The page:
Roland Gesthuizen

Classroom Management - cheating | CLASSROOM MANAGEMENT FOR TEACHING TEENAGERS - 64 views

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    "if you do not aggressively deal with cheating your students will lose respect for you and what you are teaching.  Cheating will happen, and you must be prepared to deal with it. Worse yet, though, is that when a teacher sees a student cheat, it often forever taints his impression of the child. Before talking about how to deal with cheating, it might be useful to put it in a reasonable context."
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    Swift and draconian teaches one thing: don't get caught. They know they're not supposed to cheat and, largely, why. Although I will agree with the point regarding a lack of intrinsic value in rules for teenagers. However, there is no reason we can't try to begin developing a sense of genuine effort for ones own gain. Authentic assessment is a much more productive approach to reducing cheating behaviors. Good scaffolding and levels of feedback on research projects discourage academic dishonesty simply due to the attention the work receives. Kids cheat because they think they can get away with it. Why? Because objective assessments make it easy? Because teachers don't pay enough attention to the work? If we, as professionals, model a means of making work easier for us, how can we blame the kids for following our lead?
Roland Gesthuizen

How To Maintain Classroom Discipline - Good And Bad Methods Training Educational Video ... - 79 views

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    "Maintaining Classroom Discipline (1947). Good and bad methods of disciplining inappropriate classsroom behavior. This was a very well made instructional movie for teachers. While there are new & different problems in the modern schools, the basic ideas of this film still holds. The opening messages are exactly what the best research on classroom behaviour tells us:"
Roland Gesthuizen

Dealing with students who come late to class - Google Docs - 137 views

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    "Classroom management is a whole process. Being a teacher, you have to keep an eye on a number of factors to make your class organized, disciplined and managed. You have to deal with noisy students, disruptive students and late students."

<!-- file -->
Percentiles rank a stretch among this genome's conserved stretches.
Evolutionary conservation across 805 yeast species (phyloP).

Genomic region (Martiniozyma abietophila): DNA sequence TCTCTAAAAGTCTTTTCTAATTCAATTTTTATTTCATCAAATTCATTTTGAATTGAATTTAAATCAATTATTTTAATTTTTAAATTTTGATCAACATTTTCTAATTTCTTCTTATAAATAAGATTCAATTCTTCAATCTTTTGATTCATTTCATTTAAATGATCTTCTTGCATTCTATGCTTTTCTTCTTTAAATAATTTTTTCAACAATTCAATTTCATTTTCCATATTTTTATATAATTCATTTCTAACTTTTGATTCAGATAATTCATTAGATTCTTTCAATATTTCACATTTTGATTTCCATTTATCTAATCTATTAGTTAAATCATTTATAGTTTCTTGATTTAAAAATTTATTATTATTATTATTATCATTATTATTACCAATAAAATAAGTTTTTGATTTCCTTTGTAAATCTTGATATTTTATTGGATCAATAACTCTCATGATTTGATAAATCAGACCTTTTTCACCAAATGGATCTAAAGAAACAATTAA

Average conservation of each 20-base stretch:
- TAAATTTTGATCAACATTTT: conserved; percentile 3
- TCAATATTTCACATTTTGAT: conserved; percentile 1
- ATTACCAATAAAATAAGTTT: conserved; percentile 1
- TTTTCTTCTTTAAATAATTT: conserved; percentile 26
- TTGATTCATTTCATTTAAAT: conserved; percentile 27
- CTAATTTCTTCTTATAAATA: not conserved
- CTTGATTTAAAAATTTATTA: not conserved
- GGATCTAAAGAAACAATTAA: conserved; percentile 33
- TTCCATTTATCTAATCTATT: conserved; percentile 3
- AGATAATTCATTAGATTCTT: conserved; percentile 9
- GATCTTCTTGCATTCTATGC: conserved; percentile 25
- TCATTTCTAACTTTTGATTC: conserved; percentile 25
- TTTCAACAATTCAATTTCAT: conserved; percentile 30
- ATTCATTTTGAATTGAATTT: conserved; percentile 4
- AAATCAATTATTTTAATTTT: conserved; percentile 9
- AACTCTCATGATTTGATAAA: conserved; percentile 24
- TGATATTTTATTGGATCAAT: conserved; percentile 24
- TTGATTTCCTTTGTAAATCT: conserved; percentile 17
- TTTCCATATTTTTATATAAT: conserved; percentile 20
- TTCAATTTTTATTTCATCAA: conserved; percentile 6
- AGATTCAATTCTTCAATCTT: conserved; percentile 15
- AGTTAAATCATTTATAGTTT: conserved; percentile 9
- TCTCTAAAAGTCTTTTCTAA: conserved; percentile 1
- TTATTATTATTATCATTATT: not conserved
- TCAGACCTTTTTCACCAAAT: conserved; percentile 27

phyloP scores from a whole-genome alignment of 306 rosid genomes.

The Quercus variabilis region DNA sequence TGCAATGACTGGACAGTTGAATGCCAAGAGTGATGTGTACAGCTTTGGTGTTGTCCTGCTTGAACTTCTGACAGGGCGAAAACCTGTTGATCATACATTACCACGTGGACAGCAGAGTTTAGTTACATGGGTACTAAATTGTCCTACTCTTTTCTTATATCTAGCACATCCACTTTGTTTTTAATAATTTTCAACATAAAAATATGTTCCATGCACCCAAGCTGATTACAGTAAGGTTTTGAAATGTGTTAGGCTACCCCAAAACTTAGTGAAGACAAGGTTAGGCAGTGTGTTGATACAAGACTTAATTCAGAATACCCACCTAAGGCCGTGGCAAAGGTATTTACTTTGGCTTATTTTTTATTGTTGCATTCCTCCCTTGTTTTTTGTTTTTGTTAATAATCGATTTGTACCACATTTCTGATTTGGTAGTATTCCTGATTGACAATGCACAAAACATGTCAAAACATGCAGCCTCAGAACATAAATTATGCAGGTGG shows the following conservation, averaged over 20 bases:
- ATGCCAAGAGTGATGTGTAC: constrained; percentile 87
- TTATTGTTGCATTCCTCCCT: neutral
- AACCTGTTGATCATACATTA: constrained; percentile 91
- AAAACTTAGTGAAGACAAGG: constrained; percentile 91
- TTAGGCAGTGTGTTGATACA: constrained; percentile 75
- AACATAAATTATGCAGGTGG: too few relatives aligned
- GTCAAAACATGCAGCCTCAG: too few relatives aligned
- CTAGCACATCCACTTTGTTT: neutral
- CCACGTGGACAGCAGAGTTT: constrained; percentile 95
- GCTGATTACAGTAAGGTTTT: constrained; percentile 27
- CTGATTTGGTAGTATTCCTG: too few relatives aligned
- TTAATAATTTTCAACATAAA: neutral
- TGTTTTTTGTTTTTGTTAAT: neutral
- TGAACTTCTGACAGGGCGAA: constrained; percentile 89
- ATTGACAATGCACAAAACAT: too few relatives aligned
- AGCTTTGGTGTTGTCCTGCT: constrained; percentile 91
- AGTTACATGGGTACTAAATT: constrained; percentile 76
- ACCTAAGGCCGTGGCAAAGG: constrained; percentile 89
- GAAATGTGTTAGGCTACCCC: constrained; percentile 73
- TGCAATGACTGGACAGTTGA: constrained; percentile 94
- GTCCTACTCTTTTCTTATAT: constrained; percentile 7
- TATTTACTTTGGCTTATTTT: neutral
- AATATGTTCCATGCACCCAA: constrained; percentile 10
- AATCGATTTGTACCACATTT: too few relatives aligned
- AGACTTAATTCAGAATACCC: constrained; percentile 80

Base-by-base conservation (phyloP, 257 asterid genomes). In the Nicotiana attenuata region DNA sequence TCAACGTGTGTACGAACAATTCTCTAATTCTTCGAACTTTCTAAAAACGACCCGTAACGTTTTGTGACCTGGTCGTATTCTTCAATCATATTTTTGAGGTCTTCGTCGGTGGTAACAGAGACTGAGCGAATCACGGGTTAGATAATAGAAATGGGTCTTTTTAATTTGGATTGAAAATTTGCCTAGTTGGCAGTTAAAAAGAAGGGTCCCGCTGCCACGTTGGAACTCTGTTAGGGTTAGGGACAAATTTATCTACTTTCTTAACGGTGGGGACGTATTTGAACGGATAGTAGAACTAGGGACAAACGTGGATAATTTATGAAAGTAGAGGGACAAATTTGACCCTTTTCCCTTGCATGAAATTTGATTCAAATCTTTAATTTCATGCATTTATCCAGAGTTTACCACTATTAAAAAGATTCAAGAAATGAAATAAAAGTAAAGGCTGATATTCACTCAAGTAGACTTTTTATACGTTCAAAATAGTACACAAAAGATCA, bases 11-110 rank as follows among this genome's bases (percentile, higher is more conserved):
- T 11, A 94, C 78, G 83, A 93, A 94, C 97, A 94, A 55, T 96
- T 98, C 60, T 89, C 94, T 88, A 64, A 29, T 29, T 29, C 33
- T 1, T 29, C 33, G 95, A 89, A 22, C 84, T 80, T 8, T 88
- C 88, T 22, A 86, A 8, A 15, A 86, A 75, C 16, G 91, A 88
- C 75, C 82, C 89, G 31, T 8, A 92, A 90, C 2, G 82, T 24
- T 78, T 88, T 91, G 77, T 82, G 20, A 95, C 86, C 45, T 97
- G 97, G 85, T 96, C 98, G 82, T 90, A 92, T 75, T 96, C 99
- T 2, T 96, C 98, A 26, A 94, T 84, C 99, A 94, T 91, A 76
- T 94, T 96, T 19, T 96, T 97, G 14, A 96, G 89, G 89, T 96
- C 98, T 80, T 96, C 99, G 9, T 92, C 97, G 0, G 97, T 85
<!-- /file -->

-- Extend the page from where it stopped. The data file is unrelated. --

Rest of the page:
Roland Gesthuizen

The Risks of Rewards - 54 views

  • Control, whether by threats or bribes, amounts to doing things to children rather than working with them. This ultimately frays relationships
  • The alternative to bribes and threats is to work toward creating a caring community whose members solve problems collaboratively and decide together how they want their classroom to be
  • grades in particular have been found to have a detrimental effect on creative thinking, long-term retention, interest in learning, and preference for challenging tasks
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  • good values have to be grown from the inside out. Attempts to short-circuit this process by dangling rewards in front of children are at best ineffective, and at worst counterproductive
  • Children are likely to become enthusiastic, lifelong learners as a result of being provided with an engaging curriculum; a safe, caring community in which to discover and create; and a significant degree of choice about what (and how and why) they are learning
  • Unfortunately, carrots turn out to be no more effective than sticks at helping children to become caring, responsible people or lifelong, self-directed learners
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    "Many educators are acutely aware that punishment and threats are counterproductive. Making children suffer in order to alter their future behavior can often elicit temporary compliance, but this strategy is unlikely to help children become ethical, compassionate decision makers. Punishment, even if referred to euphemistically as "consequences," tends to generate anger, defiance, and a desire for revenge. Moreover, it models the use of power rather than reason and ruptures the important relationship between adult and child."